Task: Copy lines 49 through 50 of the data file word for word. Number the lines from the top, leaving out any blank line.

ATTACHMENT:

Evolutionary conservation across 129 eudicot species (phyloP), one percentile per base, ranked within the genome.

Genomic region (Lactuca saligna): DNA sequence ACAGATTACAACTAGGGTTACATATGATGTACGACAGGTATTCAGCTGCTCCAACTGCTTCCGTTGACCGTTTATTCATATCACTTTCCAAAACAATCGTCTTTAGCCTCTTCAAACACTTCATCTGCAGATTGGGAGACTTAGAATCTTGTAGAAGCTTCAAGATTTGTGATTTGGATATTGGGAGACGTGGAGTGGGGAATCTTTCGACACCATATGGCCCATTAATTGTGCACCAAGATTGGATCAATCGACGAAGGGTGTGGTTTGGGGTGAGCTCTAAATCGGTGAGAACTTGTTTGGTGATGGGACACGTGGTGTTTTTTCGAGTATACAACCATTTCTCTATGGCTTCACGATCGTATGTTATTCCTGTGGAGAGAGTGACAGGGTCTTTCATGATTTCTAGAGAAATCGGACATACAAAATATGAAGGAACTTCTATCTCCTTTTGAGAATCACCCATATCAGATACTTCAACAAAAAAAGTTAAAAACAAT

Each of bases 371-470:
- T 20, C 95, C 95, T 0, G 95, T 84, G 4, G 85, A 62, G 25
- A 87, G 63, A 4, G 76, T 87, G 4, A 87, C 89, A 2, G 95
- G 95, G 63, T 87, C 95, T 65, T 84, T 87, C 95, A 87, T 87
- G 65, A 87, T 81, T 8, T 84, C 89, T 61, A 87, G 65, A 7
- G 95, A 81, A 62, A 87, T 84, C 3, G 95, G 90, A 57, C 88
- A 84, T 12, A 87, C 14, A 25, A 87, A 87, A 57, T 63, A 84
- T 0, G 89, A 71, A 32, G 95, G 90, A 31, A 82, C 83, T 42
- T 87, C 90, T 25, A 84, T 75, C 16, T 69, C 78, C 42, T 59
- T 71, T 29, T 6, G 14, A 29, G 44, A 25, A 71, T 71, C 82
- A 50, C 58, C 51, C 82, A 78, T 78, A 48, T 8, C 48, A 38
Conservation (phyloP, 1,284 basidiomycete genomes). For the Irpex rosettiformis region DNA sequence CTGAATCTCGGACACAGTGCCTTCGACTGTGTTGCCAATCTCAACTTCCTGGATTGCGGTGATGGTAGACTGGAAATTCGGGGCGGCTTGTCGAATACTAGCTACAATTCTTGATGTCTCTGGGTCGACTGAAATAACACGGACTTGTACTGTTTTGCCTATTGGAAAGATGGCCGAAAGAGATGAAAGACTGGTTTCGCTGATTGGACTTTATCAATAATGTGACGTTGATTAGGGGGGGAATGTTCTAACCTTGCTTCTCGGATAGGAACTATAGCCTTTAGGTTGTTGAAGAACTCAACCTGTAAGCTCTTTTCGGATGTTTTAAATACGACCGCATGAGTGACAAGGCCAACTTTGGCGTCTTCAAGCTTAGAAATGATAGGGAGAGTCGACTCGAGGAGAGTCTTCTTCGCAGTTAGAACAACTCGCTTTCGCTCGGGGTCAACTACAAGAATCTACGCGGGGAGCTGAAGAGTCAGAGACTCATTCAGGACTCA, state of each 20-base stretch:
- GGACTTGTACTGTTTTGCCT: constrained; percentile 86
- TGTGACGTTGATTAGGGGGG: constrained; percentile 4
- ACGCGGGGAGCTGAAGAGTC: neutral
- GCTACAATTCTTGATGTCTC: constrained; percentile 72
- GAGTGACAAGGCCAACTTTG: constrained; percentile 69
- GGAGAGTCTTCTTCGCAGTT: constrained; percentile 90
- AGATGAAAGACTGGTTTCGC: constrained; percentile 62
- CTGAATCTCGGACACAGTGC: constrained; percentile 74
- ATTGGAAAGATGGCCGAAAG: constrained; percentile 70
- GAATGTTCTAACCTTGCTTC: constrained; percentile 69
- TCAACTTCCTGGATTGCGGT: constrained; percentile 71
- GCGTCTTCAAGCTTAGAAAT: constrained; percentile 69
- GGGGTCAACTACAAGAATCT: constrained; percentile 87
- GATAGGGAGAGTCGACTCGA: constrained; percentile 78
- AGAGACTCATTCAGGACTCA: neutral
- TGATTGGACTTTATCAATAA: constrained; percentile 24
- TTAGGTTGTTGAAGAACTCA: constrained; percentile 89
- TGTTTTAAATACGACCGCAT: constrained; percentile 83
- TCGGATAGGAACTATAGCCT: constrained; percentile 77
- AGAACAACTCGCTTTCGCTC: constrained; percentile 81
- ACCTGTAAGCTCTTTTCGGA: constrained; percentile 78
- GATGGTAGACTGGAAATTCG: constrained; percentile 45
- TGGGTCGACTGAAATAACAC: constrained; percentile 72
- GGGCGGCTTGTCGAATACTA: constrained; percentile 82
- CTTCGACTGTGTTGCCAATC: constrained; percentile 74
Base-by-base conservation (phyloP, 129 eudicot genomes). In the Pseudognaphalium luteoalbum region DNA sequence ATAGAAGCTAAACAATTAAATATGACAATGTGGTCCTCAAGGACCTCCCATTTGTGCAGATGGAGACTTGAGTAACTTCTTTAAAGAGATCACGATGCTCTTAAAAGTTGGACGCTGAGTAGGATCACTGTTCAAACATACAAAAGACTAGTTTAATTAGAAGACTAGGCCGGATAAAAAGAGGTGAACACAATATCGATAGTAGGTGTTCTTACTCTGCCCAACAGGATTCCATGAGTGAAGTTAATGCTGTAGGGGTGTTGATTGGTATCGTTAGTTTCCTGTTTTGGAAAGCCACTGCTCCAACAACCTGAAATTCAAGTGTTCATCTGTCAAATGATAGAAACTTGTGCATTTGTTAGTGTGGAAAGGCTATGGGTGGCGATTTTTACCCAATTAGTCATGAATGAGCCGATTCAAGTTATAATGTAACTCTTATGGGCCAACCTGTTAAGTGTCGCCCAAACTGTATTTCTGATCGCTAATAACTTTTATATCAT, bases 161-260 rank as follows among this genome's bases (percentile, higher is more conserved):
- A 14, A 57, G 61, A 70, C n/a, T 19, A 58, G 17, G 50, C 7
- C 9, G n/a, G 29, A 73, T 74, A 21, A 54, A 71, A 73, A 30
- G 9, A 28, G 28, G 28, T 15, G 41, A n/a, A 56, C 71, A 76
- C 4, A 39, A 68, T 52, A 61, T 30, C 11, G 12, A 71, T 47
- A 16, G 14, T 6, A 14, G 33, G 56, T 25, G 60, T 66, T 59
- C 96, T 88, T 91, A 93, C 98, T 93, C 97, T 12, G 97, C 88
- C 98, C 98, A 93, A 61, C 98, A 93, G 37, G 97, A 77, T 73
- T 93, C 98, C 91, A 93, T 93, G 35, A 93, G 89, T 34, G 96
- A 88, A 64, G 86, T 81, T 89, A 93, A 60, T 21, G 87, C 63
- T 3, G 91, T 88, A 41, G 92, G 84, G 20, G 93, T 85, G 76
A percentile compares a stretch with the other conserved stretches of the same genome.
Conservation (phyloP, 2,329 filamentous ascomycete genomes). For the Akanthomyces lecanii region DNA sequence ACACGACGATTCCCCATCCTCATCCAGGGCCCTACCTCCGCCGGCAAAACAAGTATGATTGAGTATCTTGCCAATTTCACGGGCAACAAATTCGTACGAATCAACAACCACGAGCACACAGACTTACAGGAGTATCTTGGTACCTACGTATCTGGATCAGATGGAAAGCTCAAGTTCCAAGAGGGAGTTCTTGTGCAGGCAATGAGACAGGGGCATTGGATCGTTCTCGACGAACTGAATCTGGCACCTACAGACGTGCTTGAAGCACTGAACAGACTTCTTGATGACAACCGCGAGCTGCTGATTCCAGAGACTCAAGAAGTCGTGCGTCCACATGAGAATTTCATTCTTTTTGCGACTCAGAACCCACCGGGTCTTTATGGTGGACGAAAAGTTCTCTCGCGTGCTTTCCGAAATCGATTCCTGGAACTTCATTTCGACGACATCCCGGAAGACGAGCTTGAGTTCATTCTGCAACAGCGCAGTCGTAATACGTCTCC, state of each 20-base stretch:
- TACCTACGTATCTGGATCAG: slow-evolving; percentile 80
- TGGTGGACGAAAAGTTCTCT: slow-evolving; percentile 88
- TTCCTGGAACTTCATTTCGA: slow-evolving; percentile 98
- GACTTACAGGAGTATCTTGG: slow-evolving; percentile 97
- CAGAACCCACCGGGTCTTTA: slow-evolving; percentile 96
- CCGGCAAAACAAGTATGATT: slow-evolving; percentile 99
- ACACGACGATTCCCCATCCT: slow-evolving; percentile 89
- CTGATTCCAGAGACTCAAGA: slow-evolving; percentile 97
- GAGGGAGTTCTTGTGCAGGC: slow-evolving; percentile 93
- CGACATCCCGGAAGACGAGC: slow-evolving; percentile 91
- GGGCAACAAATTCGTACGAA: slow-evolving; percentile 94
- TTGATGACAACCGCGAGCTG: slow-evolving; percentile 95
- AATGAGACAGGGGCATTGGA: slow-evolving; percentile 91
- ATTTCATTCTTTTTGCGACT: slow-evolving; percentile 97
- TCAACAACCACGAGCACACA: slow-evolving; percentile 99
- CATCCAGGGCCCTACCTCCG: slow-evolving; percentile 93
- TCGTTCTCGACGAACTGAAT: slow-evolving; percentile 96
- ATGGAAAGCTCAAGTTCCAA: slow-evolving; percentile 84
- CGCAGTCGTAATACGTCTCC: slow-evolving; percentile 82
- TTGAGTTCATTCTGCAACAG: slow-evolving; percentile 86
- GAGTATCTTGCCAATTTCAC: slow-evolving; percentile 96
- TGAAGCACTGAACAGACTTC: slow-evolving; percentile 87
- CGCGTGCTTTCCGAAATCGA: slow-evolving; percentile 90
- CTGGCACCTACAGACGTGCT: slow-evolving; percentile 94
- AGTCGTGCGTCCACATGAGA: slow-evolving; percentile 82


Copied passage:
- A 88, A 64, G 86, T 81, T 89, A 93, A 60, T 21, G 87, C 63
- T 3, G 91, T 88, A 41, G 92, G 84, G 20, G 93, T 85, G 76